• Assign the list of resources planned for each deliverable. Normally this will be in terms of “work”, e.g. days of chargeable time.
  • In the Resource list, provide a billing rate for each resource (per use or per unit of time, e.g. per day).
  • Add in key milestones as “tasks”. Link all predecessors and successors for these milestones, e.g. those deliverables which encompass successful completion of the milestone. Fill in the deadline date in the Deadline field if these milestones have real deadlines (as opposed to wished-for dates).

View and Work With Results

  • Show the Project Summary task on the view.
  • Add the standard field “Cost” to the view to show the cost (which is computed automatically by Project multiplying the resource work times billing rate. Total project cost will be in the top row (Project Summary Task).
  • View the Critical Path. This will tell you when the project, as described will be done and what the critical path activities are. If you dislike the computed cost/schedule for your project, then re-plan. Remember, of course, that the Critical Path is not the boss’s favourite tasks, necessarily.
  • View the schedule by CTR using the Group feature to group by the CTR custom field.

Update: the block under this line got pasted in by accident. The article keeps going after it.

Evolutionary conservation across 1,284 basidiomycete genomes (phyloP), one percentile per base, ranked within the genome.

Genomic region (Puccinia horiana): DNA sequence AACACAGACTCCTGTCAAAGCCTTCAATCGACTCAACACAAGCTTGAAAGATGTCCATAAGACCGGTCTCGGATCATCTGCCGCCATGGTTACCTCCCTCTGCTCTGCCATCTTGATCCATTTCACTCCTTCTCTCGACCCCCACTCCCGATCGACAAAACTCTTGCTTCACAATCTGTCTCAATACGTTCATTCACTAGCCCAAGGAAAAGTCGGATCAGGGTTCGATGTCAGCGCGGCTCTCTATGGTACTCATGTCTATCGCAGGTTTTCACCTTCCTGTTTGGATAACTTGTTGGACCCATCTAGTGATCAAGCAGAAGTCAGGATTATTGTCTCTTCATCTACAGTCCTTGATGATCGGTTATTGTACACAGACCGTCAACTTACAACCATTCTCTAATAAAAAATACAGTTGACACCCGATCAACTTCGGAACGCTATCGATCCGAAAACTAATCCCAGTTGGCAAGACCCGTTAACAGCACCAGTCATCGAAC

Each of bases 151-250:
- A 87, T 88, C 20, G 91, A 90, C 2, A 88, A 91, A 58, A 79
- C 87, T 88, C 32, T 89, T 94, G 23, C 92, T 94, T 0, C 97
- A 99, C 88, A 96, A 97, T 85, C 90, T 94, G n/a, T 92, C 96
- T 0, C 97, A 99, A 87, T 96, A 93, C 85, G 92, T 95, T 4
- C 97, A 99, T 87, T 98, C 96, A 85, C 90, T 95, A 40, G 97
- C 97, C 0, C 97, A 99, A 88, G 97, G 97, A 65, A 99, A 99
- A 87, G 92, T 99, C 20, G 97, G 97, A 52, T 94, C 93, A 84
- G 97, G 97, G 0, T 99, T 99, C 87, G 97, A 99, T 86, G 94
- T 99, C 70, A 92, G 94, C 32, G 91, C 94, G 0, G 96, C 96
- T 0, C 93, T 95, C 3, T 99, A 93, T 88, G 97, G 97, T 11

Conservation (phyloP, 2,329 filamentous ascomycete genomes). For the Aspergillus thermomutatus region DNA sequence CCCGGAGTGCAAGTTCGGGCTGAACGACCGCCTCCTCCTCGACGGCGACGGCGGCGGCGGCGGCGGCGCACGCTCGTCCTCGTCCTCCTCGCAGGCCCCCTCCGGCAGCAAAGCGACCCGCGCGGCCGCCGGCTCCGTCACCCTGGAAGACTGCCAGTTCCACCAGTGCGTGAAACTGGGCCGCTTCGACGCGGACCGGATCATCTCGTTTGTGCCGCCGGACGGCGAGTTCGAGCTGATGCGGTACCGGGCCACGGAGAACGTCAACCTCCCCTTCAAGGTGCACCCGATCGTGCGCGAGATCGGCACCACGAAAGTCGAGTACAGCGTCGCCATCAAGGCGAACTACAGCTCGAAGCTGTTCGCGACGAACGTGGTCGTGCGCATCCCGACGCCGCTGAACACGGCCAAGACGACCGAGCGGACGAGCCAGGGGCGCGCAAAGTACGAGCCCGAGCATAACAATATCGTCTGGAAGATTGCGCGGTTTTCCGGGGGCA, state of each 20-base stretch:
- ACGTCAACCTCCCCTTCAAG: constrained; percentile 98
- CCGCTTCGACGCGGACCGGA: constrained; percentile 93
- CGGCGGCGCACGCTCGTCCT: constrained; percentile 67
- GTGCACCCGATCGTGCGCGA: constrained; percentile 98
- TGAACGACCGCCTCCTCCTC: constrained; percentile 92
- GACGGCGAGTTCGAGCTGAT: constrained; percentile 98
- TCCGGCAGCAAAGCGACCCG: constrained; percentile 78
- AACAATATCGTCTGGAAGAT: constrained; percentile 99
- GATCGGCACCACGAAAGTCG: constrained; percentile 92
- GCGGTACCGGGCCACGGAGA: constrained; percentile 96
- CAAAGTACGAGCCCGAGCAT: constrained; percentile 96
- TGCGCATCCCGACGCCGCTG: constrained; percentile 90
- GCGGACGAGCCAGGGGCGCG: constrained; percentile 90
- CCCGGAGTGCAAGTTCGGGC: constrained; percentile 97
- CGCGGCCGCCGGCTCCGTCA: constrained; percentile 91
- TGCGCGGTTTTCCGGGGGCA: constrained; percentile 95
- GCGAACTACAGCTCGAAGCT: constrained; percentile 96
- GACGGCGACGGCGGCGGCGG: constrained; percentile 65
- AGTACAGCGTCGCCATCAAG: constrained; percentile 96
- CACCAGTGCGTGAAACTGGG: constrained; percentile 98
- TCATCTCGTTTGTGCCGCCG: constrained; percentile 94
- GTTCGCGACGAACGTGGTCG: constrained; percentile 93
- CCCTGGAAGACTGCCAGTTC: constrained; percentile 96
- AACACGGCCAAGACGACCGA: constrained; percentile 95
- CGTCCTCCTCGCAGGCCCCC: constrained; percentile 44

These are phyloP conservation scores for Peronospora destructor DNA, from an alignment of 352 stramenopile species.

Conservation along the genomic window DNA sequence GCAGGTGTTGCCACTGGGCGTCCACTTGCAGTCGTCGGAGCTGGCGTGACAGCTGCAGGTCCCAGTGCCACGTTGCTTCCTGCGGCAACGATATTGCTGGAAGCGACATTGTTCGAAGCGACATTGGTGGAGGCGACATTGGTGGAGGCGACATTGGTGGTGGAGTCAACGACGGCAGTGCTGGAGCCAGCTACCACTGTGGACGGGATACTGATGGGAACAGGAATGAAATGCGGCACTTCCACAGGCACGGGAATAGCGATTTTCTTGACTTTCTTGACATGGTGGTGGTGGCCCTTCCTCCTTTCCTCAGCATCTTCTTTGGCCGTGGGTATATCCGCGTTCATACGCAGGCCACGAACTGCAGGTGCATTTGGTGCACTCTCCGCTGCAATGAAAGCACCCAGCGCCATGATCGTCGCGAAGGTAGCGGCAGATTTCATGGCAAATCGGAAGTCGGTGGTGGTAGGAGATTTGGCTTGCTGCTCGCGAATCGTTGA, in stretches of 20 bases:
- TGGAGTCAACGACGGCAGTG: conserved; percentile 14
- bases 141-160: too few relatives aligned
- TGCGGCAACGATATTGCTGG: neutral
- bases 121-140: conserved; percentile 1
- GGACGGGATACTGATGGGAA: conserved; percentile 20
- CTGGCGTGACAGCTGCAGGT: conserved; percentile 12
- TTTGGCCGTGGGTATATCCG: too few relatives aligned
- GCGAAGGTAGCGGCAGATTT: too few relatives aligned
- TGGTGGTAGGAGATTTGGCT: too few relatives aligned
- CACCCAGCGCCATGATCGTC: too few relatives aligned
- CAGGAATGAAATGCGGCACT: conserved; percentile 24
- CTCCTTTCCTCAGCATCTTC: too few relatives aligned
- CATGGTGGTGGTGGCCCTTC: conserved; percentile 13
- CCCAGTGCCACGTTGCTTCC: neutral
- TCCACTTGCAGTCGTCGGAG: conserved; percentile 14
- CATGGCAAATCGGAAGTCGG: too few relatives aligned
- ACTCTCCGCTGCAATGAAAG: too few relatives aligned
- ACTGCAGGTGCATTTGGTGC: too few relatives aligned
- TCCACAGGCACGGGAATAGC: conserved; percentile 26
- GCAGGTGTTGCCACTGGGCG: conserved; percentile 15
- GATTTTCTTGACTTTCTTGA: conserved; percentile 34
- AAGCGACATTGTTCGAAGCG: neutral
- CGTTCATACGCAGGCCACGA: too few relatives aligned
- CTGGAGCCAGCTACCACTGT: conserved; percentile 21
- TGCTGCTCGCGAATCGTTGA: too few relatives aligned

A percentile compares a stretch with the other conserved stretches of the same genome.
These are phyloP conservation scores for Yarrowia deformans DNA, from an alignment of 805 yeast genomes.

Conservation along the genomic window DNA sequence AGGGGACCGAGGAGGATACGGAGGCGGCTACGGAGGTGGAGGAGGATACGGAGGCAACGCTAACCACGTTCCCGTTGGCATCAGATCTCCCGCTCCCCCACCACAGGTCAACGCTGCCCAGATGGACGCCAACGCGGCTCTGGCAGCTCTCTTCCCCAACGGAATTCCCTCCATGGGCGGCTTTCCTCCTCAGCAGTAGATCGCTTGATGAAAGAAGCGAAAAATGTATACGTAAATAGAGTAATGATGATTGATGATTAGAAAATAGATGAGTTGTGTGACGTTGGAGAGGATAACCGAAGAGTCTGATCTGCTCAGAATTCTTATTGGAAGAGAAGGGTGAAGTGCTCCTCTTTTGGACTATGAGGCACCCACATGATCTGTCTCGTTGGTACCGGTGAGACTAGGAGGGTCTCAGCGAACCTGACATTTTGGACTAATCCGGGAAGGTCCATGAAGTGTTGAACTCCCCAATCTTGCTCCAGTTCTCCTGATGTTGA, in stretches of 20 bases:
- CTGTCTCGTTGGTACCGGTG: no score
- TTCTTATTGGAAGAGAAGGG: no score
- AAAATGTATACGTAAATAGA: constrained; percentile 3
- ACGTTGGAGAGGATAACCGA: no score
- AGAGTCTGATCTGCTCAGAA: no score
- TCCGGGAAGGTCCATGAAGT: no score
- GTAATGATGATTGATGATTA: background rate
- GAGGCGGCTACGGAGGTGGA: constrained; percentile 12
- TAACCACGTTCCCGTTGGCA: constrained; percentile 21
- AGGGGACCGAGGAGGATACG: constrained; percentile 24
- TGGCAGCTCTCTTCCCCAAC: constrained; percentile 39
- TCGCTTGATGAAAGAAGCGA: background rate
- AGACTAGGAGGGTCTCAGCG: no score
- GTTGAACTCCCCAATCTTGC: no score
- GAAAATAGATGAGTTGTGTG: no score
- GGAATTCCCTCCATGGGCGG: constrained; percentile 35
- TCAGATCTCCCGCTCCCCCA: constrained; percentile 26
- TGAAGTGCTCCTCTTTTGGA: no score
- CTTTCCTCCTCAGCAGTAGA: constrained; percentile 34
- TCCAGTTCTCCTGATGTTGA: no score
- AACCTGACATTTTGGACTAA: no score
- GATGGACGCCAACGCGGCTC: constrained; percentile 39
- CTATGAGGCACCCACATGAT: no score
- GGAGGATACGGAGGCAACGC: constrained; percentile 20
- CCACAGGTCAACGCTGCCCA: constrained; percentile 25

• View the schedule by AFE using the Group feature to group by AFE custom field to show you when and what to ask your partner(s) and/or customer(s) for funding.
  • View the schedule by Gate using the Group feature to group by the Gate custom field. This will give you an indication when to schedule Gate Review meetings with gatekeepers.
  • With the Resource Usage view, show the CTR summary. This will be automatically aligned with your current schedule. Adjust the timescale to something useful, e.g. by month, quarter, etc. Daily and weekly CTRs are unrealistically precise. If you must track/plan high-frequency time, use the project schedule, not CTRs, for daily/weekly project control.


  • Revise the schedule to better match resource availability
  • Revise the schedule to get the dates you seek
  • Revise the schedule to get the governance needed (Gate reviews)
  • Use probabilistic methods to get the most probable schedule and take care, knowing the uncertainties, when promising project dates. In general, consider promising 70-80% probable dates with customers, and target 30-40% probable dates with suppliers. Align everyone’s incentive bonus schedule (if applicable) to these probabilistic cost/schedule estimates.
  • When the schedule is sufficient “complete”, set a “baseline” and track progress to that baseline.
  • At intervals (normally for Gate Reviews), update progress and refine with greater precision the remaining schedule.


  • Some people prefer (and sometimes brag about) using Microsoft Excel (or equivalent) to do the above project planning to “keep it simple”. This is usually naive. If you are prepared to program into Excel all the algorithms–correctly, of course–this would be ok. Frankly, it is unlikely that the algorithms can be done very easily, nor would most mortals know how to do it. Doing all this work yourself increases the risk you will develop an erroneous cost/schedule estimate for your project. Avoid Excel or other manual methods for this sort of thing unless you are prepared for doing a lot of work–work that Microsoft Project could do for you.